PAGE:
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Critical Reviews™ in Immunology
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ISSN Print: 1040-8401
ISSN Online: 2162-6472

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Critical Reviews™ in Immunology

DOI: 10.1615/CritRevImmunol.v27.i1.50
pages 61-95

Naturally Occurring Regulatory T Cells: Recent Insights in Health and Disease

Giorgio Raimondi
Thomas E. Starzl Transplantation Institute and Department of Surgery, University of Pittsburgh School of Medicine, Pittsburgh, PA 15213, USA
Michael S. Turner
Departments of Immunology, University of Pittsburgh School of Medicine, Pittsburgh, PA 15213, USA
Angus W. Thomson
Thomas E. Starzl Transplantation Institute and Departments of Surgery and Immunology, University of Pittsburgh School of Medicine, Pittsburgh, PA 15213, USA; Co-senior authors
Penelope A. Morel
Department of Immunology, University of Pittsburgh School of Medicine, Pittsburgh, PA 15213, USA; Co-senior authors

ABSTRACT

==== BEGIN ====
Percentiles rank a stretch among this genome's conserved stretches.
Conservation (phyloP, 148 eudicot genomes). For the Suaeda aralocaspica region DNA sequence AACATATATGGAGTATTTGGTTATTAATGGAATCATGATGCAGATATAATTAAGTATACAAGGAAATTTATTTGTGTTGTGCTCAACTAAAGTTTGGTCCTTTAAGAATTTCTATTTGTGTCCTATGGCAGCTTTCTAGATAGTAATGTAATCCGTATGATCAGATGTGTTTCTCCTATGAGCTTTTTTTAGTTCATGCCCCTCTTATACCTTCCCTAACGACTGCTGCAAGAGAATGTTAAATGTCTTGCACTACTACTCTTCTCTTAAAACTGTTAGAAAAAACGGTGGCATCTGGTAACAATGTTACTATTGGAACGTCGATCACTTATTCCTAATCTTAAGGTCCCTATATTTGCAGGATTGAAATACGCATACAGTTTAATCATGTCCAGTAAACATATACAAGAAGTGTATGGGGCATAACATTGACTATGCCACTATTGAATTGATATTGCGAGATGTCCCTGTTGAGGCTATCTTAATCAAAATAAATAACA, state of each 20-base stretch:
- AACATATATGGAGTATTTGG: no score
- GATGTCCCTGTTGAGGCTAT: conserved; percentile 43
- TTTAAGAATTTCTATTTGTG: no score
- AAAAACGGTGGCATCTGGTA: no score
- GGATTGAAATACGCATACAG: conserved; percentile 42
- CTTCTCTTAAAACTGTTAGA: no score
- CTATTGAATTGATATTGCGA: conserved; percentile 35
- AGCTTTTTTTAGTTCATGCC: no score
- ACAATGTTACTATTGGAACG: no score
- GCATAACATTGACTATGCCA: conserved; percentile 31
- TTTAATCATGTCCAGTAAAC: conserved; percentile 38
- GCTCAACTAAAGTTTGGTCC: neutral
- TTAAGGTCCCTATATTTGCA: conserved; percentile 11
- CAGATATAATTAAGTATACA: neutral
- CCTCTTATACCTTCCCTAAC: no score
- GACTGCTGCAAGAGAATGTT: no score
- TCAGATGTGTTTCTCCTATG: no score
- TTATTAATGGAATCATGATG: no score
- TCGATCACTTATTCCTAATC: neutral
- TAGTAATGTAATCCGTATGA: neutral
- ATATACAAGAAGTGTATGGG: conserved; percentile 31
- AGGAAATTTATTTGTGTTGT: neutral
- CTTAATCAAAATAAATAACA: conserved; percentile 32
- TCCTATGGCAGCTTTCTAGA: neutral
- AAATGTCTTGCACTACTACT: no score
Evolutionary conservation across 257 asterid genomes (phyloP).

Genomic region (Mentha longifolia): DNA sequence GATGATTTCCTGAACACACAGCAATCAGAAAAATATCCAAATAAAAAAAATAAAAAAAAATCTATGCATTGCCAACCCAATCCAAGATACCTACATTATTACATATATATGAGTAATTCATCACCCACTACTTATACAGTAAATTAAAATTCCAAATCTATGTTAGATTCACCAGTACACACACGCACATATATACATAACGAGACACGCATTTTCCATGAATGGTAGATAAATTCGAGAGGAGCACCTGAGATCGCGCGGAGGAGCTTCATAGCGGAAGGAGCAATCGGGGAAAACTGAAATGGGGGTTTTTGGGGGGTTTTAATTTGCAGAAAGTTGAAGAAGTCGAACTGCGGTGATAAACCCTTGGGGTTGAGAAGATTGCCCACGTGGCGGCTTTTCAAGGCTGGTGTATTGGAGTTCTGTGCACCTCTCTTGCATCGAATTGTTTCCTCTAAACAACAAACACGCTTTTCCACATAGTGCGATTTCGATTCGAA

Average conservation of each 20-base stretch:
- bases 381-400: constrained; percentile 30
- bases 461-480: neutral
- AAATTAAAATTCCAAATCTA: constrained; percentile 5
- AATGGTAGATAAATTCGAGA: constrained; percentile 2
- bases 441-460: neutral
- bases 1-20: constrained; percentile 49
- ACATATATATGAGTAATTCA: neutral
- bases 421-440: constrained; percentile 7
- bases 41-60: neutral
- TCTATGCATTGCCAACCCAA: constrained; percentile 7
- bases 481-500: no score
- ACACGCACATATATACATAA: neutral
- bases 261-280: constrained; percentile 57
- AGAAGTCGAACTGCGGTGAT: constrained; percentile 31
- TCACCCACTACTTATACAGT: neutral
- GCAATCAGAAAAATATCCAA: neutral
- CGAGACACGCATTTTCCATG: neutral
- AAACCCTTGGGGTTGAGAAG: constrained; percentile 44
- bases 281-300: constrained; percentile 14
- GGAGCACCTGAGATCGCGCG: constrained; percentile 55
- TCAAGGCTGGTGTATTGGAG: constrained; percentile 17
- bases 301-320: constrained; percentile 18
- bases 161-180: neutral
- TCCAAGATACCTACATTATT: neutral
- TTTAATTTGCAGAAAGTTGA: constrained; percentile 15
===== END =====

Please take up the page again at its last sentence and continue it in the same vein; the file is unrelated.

Development of naturally occurring CD4+CD25+ T regulatory cells (Treg) in the thymus requires the transcription factor Foxp3. Major histocompatibility complex (MHC) class II, self-ligands expressed by epithelial cells, and thymic stromal lymphopoietin also appear to play important roles. In addition, several molecular regulators of T-cell receptor (TCR) signaling (both positive and negative) have been implicated in the control of Treg development. Foxp3 is a transcriptional repressor of IL-2 and other cytokines and appears to maintain the anergic and suppressor function of these cells. Multiple cell types (T cells, B cells, dendritic cells [DC], and natural killer [NK] cells) are targeted by Treg using diverse suppressor mechanisms, whereas factors that regulate Treg proliferation and function, including Toll-like receptor (TLR) ligands, have also been identified. Because Treg play an important role in the control of autoimmunity, therapeutic strategies are being pursued to enhance their numbers and function in specific autoimmune diseases. In transplantation, where Treg also offer potential for therapy of rejection and graft-versus-host disease (GVHD), indirect allorecognition may be the dominant pathway for immune regulation by these cells. In tumor immunology, Treg have emerged as major suppressors of T-cell-mediated antitumor responses and represent a significant obstacle to effective anticancer vaccines. Strategies aimed at depletion/functional inhibition of these cells by molecular targeting must maintain a critical balance between tumor immunity and self-tolerance.


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